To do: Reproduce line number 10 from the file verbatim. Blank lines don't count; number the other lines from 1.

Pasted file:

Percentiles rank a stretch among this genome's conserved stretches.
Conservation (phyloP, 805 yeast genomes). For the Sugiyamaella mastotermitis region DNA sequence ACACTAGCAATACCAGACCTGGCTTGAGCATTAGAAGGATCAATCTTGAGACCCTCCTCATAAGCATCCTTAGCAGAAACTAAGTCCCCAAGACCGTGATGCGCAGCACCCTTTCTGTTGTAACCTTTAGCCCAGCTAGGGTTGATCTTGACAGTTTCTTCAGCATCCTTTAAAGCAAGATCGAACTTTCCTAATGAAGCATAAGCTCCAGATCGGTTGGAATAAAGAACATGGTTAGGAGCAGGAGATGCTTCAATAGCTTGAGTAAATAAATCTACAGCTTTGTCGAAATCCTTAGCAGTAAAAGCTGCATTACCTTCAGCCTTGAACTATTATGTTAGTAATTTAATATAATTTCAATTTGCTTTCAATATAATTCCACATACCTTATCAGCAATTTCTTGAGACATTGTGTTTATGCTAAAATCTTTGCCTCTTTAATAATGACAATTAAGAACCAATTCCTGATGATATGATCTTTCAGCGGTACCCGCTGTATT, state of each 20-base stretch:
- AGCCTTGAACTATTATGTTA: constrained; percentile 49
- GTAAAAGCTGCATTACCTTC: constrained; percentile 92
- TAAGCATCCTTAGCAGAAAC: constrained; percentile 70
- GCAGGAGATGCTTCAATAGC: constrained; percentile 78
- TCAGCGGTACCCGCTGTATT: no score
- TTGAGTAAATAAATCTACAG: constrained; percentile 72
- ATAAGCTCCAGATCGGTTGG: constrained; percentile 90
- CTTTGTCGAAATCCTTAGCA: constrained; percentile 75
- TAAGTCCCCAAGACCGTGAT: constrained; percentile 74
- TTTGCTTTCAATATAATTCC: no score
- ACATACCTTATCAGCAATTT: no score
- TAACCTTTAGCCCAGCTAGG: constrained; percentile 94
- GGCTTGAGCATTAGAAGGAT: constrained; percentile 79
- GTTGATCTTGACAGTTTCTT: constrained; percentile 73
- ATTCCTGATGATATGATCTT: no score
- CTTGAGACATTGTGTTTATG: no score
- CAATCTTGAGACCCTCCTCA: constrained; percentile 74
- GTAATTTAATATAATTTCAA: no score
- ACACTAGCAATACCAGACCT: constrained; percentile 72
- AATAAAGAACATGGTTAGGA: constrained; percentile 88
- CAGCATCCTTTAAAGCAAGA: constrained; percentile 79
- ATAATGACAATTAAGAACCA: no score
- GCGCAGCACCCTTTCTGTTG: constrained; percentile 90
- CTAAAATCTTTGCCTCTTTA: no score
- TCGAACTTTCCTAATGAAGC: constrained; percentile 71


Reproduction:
- CTTTGTCGAAATCCTTAGCA: constrained; percentile 75